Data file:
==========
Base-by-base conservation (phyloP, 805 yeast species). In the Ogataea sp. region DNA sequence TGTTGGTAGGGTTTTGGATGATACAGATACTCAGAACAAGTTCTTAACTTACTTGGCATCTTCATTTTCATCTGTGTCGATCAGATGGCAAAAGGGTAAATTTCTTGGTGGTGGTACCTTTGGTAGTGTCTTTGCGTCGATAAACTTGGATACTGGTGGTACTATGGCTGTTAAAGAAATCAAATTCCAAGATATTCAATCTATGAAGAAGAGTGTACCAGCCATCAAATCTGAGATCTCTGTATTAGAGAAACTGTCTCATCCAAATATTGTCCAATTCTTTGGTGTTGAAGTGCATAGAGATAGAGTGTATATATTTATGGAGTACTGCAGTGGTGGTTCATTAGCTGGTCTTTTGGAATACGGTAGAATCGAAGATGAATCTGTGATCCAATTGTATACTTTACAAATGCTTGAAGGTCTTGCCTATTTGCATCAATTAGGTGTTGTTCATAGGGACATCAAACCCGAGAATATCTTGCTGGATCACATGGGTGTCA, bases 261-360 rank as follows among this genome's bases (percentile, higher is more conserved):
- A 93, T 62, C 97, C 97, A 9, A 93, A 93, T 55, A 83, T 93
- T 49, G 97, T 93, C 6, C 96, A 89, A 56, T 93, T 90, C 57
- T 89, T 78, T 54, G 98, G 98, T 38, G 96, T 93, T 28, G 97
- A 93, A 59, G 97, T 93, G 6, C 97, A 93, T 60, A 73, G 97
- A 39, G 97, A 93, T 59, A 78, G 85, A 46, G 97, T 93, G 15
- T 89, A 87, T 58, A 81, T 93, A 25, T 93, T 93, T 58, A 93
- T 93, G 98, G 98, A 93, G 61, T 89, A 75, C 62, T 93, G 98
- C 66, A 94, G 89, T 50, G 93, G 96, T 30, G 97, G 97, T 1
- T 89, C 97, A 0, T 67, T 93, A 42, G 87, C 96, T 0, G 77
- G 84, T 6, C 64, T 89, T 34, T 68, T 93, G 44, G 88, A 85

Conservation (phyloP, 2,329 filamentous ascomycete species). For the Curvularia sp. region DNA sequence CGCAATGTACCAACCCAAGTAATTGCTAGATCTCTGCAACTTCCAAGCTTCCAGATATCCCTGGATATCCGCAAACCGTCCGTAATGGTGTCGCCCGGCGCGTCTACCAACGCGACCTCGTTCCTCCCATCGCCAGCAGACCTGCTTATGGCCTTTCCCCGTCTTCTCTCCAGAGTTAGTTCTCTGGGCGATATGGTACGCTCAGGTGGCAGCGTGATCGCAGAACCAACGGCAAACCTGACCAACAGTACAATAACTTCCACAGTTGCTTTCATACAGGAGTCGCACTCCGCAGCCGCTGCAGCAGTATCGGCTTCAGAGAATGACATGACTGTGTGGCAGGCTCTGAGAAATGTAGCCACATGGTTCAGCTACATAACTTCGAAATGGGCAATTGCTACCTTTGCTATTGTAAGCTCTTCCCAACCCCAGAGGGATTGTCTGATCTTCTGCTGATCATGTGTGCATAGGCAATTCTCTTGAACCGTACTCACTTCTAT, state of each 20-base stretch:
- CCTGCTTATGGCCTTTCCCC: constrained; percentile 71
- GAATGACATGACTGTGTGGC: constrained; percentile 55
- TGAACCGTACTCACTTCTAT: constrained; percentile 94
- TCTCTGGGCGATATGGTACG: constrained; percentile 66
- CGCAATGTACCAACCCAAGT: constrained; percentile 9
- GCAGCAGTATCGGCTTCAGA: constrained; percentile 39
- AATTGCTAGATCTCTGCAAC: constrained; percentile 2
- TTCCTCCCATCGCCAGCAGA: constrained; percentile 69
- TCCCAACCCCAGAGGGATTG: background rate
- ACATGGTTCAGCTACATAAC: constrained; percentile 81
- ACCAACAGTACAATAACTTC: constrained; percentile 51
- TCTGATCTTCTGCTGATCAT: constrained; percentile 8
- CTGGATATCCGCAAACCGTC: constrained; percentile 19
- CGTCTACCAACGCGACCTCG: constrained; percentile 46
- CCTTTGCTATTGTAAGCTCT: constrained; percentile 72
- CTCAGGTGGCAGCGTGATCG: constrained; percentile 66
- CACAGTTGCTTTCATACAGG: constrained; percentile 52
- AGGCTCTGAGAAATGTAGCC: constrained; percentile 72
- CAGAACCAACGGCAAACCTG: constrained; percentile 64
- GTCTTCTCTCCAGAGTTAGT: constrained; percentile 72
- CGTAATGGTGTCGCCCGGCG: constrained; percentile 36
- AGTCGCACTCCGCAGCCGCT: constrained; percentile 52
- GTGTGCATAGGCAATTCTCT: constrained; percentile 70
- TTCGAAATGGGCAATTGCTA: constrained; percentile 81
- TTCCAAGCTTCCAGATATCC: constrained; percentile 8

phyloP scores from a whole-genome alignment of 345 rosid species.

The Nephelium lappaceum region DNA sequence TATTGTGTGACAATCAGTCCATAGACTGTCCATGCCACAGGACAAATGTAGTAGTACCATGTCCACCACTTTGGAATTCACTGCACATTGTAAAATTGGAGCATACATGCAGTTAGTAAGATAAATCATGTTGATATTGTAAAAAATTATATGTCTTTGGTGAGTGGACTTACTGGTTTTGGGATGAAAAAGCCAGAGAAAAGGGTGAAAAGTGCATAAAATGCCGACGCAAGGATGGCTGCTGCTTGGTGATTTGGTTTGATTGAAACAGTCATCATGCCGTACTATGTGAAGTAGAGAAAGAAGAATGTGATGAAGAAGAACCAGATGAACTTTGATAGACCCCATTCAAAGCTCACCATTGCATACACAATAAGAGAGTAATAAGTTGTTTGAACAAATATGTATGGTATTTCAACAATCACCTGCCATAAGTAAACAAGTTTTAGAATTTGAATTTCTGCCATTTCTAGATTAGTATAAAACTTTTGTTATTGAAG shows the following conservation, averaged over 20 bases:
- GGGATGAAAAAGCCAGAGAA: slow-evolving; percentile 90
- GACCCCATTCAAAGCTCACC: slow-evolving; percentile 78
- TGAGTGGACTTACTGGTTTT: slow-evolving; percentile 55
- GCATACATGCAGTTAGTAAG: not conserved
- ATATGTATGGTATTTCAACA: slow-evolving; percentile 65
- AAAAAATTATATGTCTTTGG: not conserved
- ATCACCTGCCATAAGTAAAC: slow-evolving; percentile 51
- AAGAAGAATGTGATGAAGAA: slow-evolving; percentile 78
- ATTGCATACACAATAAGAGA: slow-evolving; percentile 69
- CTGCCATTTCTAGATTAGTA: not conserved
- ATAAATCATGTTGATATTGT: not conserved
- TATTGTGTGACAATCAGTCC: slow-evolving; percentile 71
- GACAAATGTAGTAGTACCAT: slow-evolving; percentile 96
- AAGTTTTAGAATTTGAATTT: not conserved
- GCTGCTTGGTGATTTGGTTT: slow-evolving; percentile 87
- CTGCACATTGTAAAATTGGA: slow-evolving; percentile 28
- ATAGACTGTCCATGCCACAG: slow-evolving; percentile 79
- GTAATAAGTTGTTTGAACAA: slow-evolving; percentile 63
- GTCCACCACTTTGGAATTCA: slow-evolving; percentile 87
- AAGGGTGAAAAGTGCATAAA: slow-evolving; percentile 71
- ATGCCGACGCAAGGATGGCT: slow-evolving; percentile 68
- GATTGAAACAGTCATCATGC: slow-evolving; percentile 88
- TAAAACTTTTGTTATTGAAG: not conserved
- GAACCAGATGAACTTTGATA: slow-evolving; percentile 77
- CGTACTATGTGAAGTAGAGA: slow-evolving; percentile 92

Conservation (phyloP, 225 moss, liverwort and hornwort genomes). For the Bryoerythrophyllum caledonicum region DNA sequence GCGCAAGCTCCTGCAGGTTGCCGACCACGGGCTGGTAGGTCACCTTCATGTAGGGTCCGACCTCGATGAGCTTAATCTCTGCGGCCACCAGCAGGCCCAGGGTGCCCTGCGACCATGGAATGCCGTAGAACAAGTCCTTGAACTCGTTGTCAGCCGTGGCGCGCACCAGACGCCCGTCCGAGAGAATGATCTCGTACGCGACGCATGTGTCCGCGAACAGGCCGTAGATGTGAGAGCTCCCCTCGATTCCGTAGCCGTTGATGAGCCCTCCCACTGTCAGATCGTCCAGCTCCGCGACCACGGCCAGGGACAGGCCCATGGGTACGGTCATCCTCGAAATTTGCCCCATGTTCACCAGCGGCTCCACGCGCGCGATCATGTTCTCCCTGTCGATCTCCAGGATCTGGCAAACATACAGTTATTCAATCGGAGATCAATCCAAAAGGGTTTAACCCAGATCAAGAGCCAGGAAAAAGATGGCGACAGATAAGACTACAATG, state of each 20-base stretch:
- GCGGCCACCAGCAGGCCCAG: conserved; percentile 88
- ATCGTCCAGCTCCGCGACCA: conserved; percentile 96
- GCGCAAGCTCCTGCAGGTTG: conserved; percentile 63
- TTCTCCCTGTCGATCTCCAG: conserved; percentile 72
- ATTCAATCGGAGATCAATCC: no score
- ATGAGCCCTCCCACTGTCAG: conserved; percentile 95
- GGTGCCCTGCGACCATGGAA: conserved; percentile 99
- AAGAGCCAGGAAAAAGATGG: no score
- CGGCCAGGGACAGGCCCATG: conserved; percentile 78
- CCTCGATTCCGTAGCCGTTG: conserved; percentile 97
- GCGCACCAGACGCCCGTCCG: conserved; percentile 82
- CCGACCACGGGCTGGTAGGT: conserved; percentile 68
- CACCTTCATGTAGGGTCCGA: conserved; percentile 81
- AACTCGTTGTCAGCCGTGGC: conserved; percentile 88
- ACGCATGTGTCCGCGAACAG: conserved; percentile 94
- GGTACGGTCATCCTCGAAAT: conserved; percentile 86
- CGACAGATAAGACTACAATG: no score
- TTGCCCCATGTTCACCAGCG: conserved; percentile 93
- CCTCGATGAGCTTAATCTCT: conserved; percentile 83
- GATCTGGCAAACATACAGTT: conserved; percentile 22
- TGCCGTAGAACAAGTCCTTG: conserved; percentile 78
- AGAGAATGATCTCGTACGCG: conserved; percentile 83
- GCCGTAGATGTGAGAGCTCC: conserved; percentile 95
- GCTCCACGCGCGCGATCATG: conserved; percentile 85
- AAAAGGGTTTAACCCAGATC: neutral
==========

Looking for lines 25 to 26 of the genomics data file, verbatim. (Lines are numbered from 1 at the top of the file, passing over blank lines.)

- CTGGATATCCGCAAACCGTC: constrained; percentile 19
- CGTCTACCAACGCGACCTCG: constrained; percentile 46